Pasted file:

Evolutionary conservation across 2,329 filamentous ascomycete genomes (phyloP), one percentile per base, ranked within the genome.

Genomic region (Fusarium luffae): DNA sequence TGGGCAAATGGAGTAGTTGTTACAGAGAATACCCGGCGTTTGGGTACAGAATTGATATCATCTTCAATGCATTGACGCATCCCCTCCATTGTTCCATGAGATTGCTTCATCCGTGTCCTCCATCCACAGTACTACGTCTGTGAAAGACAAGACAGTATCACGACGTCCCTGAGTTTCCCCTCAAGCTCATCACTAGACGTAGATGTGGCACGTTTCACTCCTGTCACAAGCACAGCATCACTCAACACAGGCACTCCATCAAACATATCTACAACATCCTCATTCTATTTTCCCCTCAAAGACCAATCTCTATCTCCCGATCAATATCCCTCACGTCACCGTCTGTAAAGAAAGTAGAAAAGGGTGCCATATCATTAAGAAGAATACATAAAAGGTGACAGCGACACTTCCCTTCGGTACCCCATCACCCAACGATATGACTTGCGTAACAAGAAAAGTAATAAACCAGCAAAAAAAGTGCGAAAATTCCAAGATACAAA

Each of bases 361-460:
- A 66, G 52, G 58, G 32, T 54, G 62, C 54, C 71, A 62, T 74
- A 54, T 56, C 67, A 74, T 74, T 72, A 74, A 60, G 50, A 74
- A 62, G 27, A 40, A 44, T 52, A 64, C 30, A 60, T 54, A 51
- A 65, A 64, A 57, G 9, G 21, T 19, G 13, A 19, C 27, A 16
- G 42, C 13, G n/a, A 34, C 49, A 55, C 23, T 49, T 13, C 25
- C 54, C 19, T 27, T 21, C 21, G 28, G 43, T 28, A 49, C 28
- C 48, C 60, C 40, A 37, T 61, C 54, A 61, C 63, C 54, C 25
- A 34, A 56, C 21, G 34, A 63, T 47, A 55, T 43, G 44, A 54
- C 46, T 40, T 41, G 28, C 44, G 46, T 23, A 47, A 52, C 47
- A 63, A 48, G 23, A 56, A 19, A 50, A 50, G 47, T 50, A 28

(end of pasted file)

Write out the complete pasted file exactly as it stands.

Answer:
Evolutionary conservation across 2,329 filamentous ascomycete genomes (phyloP), one percentile per base, ranked within the genome.

Genomic region (Fusarium luffae): DNA sequence TGGGCAAATGGAGTAGTTGTTACAGAGAATACCCGGCGTTTGGGTACAGAATTGATATCATCTTCAATGCATTGACGCATCCCCTCCATTGTTCCATGAGATTGCTTCATCCGTGTCCTCCATCCACAGTACTACGTCTGTGAAAGACAAGACAGTATCACGACGTCCCTGAGTTTCCCCTCAAGCTCATCACTAGACGTAGATGTGGCACGTTTCACTCCTGTCACAAGCACAGCATCACTCAACACAGGCACTCCATCAAACATATCTACAACATCCTCATTCTATTTTCCCCTCAAAGACCAATCTCTATCTCCCGATCAATATCCCTCACGTCACCGTCTGTAAAGAAAGTAGAAAAGGGTGCCATATCATTAAGAAGAATACATAAAAGGTGACAGCGACACTTCCCTTCGGTACCCCATCACCCAACGATATGACTTGCGTAACAAGAAAAGTAATAAACCAGCAAAAAAAGTGCGAAAATTCCAAGATACAAA

Each of bases 361-460:
- A 66, G 52, G 58, G 32, T 54, G 62, C 54, C 71, A 62, T 74
- A 54, T 56, C 67, A 74, T 74, T 72, A 74, A 60, G 50, A 74
- A 62, G 27, A 40, A 44, T 52, A 64, C 30, A 60, T 54, A 51
- A 65, A 64, A 57, G 9, G 21, T 19, G 13, A 19, C 27, A 16
- G 42, C 13, G n/a, A 34, C 49, A 55, C 23, T 49, T 13, C 25
- C 54, C 19, T 27, T 21, C 21, G 28, G 43, T 28, A 49, C 28
- C 48, C 60, C 40, A 37, T 61, C 54, A 61, C 63, C 54, C 25
- A 34, A 56, C 21, G 34, A 63, T 47, A 55, T 43, G 44, A 54
- C 46, T 40, T 41, G 28, C 44, G 46, T 23, A 47, A 52, C 47
- A 63, A 48, G 23, A 56, A 19, A 50, A 50, G 47, T 50, A 28